Virtual Cairo

You Can Tour the City in the 10th, 15th Centuries With Professor AlSayyad's Multimedia Project

by Kathleen Scalise

Like a time machine exploring the past, a Berkeley multimedia project is making it possible to stroll the streets of historic cities as they appeared hundreds of years ago.

Reconstructions of medieval Cairo and Damascus are under way, built with the same technology used to make dinosaurs in the movie "Jurassic Park."

When completed, viewers will be able to tour buildings via computer screen and experience them as they were in the 10th century and the 15th century, said Nezar AlSayyad, associate professor of architecture and planning.

The new work uses multimedia technology to build a picture of these cities never before seen. Data is combined from existing buildings, historical portraits and drawings, archaeological evidence and traveler's accounts. The simulations are being used to study how these cities functioned.

In the Cairo project, imposing city gates striped in limestone and red burnt brick give way to 26 fully reconstructed buildings. Viewers can approach the structures from all sides and aerial views are provided.

AlSayyad, who is also chair of the Center for Middle Eastern Studies, and collaborator Yehuda Kalay, a professor of architecture, are finding no lack of historical information on which to base their simulations.

Cairo, for instance, has stood for more than 1,000 years on the same site, gateway to the Nile delta. It remains the capital of Egypt and the largest city in Africa. Visitors over the centuries have recorded their impressions of the city.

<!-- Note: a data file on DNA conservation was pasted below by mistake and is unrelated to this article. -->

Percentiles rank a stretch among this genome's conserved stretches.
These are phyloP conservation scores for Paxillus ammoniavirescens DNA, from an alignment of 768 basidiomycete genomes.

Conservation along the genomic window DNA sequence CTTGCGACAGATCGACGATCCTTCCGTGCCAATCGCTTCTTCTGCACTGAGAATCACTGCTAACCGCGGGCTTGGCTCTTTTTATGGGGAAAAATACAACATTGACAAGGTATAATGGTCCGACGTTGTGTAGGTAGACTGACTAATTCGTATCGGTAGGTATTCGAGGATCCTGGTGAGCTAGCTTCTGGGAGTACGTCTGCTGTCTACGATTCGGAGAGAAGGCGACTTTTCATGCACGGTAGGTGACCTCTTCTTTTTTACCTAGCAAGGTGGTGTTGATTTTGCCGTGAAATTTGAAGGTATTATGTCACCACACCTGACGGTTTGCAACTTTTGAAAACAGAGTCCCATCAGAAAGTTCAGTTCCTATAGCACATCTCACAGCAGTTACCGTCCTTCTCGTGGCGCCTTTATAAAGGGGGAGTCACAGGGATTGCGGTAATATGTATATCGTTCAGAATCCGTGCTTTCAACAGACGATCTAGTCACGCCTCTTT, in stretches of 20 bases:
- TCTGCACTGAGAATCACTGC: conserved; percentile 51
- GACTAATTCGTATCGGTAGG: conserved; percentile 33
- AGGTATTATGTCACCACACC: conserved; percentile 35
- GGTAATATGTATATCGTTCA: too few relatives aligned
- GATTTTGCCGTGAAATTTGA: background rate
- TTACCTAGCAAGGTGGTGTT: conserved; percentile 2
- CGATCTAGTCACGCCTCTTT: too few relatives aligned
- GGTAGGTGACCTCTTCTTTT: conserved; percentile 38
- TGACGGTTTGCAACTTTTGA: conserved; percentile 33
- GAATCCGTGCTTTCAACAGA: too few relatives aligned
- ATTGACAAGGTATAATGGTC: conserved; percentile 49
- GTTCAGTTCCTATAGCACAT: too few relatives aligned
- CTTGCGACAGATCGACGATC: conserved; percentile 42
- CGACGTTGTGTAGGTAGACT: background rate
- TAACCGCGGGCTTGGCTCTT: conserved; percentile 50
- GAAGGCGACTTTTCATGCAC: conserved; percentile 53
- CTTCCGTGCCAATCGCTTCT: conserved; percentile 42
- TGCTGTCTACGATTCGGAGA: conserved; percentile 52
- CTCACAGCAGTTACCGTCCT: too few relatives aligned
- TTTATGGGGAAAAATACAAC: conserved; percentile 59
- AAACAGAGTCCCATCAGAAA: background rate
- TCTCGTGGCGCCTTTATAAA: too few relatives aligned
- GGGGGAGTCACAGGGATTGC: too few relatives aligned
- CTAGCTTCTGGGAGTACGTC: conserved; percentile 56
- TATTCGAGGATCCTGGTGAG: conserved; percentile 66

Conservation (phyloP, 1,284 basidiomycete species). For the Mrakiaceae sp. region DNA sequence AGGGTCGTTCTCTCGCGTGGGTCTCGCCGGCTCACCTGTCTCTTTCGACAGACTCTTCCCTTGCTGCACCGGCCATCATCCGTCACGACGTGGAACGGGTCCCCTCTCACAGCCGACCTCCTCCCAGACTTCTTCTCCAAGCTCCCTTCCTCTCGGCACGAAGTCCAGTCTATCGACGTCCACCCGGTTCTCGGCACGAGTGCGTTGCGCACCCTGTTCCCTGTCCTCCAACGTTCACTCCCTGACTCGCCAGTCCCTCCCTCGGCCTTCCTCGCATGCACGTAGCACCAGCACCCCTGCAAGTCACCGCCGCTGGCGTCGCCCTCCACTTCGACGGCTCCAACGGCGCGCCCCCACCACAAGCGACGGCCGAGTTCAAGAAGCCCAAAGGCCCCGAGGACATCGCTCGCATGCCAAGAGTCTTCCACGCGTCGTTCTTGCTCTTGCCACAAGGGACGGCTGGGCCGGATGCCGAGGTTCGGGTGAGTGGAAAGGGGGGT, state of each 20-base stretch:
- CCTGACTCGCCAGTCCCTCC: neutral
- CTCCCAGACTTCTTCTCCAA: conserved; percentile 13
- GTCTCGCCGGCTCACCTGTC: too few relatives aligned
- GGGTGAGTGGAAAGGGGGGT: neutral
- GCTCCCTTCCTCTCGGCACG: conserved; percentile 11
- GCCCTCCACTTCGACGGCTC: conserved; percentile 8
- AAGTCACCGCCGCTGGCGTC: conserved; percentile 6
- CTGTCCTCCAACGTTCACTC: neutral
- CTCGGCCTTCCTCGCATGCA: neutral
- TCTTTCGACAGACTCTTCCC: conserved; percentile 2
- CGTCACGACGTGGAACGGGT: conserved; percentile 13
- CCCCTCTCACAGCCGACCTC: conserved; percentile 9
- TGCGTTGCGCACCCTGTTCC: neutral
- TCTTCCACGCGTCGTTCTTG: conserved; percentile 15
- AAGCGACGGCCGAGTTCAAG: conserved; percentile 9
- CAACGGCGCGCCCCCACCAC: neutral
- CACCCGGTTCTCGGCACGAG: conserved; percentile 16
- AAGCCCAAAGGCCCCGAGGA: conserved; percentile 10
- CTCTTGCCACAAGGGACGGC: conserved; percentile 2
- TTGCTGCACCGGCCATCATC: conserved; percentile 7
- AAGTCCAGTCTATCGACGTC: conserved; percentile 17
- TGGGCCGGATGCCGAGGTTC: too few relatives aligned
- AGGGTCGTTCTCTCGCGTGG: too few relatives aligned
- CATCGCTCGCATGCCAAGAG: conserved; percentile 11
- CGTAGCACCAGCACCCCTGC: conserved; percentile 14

"You wouldn't believe how exciting it can be as we begin to combine data and see the city really take shape," said graduate student researcher Ame Elliott.

With funding from the National Endowment for the Arts, AlSayyad hopes to people his cities with characters from historic drawings and paintings.

AlSayyad's research is provocative among urban historians. He argues Cairo was once a planned city built on a grid with wide boulevards. This view is so at odds with the cramped irregular streets of the medieval Islamic quarter, "nobody can imagine it," said AlSayyad.

Though he says he is on sure ground, AlSayyad warns computers could distort history.

"As a historian, if you don't have tremendous restraint, you have the ability to misrepresent reality when you exceed the limit of what you can verify historically and enter simulation," he said.

It's ultimately a question of artistic license. "How much of it do we have over history?" he asks. "I have stayed completely within the lines, but at some level I have experienced this dilemma." he said.


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